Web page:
We’re always looking for a better way to choose the right running shoe. For a long time, it was believed we wanted to find a shoe that would promote “neutral” pronation. That’s the world I grew up in and what I, along with pretty much everyone else during the time, believed.
Then, we realized that using this method didn’t seem to reduce injury risk. So along came the “just find the pair of shoes that’s more comfortable” theory. It’s one I adopted (and, for myself, it didn’t really change the shoes I was picking). I believe it works well but is it really the best? We haven’t seen injury rates drop dramatically, if at all, since switching to this method.
Well, maybe there’s a new way to find the right shoe for you. This is much more complex than the prior methods and not really ready for the real world. The study of it is also early. One small study so far. However, the idea is interesting. It will be interesting to see follow up studies and, if they pan out, see what they can come up with to allow the method to be used in the real world.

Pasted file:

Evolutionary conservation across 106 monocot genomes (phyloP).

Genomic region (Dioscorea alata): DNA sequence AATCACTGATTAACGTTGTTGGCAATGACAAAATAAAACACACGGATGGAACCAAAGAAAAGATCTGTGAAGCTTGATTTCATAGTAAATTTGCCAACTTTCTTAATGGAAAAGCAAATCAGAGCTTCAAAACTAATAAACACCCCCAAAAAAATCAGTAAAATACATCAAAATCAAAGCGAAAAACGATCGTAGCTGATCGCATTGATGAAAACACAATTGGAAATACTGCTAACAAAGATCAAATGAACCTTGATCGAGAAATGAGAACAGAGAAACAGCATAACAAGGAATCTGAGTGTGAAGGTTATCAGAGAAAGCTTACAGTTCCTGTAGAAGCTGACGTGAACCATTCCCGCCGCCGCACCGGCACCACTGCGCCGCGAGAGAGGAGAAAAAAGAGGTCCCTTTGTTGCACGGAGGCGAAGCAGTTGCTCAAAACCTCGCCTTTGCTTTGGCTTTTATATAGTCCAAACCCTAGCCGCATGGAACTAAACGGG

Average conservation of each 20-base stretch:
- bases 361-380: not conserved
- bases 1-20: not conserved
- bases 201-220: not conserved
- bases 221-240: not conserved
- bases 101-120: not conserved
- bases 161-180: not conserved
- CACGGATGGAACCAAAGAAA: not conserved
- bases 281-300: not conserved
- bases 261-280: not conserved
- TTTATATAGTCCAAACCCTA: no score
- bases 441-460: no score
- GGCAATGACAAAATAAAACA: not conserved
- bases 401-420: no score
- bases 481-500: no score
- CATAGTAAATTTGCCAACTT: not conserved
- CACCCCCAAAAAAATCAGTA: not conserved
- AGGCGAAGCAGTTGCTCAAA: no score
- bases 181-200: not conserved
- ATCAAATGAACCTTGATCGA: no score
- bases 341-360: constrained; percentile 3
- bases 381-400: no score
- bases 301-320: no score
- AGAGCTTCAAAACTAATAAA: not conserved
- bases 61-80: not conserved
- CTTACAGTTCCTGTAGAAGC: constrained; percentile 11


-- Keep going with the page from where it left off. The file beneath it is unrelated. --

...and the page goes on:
For now, though, I guess I’ll be sticking with the shoe that feels most comfortable.
Are you having trouble with a New Years resolution? Start small. You can always add to the habit once you establish it.
Can a genetic test tell you what your athletic potential is? If so, it hasn’t been created yet.
Could a Vitamin D supplement make you a better athlete? Two new studies suggest the answer might be yes. I’ll keep supplementing in winter because it’s hard in a northern climate to get enough sun during the winter months. However, that’s as far as I’m going to go at the moment.